Although most cases of pulmonary fibrosis are not genetic and often unknown when it is called idiopathic pulmonary fibrosis. However, there are rare cases where the condition runs in families suggesting a genetic link to the disease.
Researchers have isolated two genes that may be responsible for developing the condition: TERT and TERC. In around 15 percent of IPF cases, there are mutations in these two genes, although researchers have not yet established exactly why this happens.
In familial pulmonary fibrosis, one copy of the mutated gene in each cell could be enough for the condition to develop, but not everyone who has the mutated cell goes on to develop the disease, meaning that it is a sporadically inherited disease.
The disease does not necessarily pass down from one generation to the next, in some cases of genetic IPF there are no known cases of it within the family. Read more about genetic pulmonary fibrosis here.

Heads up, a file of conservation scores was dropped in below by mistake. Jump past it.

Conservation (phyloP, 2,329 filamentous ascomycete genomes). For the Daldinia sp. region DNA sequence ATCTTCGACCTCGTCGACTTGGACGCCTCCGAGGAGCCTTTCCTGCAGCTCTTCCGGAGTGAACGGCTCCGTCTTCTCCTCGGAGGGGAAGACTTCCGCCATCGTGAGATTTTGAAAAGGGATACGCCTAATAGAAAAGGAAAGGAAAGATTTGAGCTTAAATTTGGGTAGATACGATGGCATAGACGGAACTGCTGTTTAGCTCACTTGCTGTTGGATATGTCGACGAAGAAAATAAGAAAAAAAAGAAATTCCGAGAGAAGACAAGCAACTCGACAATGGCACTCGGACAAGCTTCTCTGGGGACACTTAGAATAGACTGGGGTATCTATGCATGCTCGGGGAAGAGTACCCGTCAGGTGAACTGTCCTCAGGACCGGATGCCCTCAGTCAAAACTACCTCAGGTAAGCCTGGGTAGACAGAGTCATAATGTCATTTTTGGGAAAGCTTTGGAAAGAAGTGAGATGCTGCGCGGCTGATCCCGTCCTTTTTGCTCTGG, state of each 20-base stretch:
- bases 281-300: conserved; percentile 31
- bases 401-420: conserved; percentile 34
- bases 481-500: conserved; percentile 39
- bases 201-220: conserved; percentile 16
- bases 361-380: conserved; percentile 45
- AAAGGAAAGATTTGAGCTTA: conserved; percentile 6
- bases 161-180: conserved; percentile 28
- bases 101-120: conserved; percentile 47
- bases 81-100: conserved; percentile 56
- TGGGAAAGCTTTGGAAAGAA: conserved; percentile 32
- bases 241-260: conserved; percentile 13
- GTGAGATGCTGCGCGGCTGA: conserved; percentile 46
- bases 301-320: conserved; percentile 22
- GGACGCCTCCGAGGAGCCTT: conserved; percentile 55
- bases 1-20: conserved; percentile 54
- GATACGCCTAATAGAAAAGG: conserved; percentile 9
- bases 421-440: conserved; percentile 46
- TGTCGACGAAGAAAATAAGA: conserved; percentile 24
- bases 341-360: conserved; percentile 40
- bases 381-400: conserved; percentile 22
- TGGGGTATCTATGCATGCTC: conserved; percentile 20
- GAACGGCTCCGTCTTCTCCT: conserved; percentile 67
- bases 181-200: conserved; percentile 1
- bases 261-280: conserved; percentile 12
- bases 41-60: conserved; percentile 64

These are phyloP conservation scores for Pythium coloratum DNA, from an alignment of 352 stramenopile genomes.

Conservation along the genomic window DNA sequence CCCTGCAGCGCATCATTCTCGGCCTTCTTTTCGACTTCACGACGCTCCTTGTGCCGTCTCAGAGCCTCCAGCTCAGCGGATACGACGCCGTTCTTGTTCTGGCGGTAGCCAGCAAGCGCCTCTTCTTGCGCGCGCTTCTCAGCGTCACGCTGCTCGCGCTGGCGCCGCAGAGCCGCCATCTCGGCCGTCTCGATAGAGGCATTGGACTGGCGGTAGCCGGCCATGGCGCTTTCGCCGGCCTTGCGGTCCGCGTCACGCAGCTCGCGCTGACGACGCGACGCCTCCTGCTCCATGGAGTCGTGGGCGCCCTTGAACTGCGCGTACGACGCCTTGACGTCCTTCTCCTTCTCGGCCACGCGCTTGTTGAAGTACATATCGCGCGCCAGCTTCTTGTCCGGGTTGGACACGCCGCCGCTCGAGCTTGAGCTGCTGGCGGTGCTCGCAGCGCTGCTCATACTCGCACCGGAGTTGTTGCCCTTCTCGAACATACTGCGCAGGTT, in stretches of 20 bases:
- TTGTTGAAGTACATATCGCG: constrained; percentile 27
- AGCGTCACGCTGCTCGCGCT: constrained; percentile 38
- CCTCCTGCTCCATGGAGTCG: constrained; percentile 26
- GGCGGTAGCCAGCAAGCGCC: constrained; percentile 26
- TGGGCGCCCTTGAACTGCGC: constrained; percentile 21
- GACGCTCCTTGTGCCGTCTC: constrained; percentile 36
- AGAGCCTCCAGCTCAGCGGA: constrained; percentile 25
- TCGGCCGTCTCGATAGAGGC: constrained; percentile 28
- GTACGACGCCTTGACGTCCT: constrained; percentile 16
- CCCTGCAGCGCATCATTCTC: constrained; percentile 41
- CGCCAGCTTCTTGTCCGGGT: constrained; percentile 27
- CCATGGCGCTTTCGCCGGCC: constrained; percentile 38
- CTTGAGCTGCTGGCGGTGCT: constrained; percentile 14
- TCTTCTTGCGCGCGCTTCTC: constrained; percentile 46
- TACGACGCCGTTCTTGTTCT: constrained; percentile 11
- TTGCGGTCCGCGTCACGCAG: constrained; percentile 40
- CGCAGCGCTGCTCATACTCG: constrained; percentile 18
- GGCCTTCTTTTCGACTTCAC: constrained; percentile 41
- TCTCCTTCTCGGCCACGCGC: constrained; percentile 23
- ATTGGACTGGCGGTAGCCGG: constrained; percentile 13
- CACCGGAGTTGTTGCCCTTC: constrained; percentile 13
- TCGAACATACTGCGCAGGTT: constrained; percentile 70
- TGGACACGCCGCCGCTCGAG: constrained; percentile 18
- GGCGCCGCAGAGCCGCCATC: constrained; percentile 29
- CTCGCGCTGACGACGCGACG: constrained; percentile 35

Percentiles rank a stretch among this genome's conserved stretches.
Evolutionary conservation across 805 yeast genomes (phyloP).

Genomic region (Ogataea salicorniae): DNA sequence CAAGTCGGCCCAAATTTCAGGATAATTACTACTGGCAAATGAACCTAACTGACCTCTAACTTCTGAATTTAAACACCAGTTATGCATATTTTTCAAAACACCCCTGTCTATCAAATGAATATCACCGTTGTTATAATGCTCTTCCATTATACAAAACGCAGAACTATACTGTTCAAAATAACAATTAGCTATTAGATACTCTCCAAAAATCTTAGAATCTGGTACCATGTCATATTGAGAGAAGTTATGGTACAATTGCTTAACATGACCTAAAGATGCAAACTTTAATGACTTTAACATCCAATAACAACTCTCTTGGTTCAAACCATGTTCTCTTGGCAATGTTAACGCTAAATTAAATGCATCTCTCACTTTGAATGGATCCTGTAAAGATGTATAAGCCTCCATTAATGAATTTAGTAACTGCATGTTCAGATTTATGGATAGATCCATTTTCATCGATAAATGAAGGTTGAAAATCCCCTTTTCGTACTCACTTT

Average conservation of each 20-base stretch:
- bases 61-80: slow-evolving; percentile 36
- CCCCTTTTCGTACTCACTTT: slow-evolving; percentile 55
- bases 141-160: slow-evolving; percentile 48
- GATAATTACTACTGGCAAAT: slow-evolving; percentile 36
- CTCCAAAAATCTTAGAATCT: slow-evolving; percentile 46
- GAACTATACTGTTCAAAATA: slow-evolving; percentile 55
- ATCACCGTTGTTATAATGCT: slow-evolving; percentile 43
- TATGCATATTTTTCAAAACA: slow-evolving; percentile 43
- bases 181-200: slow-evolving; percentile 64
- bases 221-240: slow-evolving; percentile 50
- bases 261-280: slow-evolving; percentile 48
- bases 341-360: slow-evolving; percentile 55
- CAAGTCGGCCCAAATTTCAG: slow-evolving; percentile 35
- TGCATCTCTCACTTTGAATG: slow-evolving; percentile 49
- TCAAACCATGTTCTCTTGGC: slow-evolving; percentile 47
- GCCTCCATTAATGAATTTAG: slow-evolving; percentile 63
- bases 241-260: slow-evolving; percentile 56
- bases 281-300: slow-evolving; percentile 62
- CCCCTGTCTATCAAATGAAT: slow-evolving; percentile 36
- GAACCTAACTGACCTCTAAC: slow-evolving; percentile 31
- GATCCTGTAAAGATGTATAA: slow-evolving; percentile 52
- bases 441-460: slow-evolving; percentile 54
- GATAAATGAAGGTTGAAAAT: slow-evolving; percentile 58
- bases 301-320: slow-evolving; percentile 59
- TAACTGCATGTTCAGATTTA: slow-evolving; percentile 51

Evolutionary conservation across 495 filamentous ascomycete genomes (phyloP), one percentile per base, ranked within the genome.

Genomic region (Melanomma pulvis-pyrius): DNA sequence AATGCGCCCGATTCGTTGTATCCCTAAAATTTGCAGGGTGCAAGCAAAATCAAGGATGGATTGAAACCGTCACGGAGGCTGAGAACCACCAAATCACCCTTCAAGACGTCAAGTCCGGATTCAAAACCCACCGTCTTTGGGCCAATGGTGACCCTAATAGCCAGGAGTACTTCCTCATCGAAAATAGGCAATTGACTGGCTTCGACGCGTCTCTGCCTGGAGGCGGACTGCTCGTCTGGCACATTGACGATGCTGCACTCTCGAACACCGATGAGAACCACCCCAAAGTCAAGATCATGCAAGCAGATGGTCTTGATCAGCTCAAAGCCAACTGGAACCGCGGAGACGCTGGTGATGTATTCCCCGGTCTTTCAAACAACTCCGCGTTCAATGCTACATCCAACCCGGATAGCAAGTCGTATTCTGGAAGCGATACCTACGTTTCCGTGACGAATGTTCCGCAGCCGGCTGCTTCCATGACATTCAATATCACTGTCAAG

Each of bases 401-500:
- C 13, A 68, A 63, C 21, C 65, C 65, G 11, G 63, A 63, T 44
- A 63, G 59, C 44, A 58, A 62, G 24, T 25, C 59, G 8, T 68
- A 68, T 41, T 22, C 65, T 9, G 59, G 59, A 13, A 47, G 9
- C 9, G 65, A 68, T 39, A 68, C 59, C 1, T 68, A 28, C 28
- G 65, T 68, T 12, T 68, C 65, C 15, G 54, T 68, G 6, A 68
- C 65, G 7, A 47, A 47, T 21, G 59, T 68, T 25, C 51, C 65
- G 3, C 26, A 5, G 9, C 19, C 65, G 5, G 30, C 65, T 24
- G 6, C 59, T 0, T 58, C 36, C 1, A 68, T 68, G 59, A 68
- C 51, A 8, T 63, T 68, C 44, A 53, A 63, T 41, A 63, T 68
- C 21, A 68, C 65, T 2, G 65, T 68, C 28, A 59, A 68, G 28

Pulmonary Fibrosis News is strictly a news and information website about the disease. It does not provide medical advice, diagnosis or treatment. This content is not intended to be a substitute for professional medical advice, diagnosis, or treatment. Always seek the advice of your physician or another qualified health provider with any questions you may have regarding a medical condition. Never disregard professional medical advice or delay in seeking it because of something you have read on this website.
We are sorry that this post was not useful for you!
Let us improve this post!
Tell us how we can improve this post?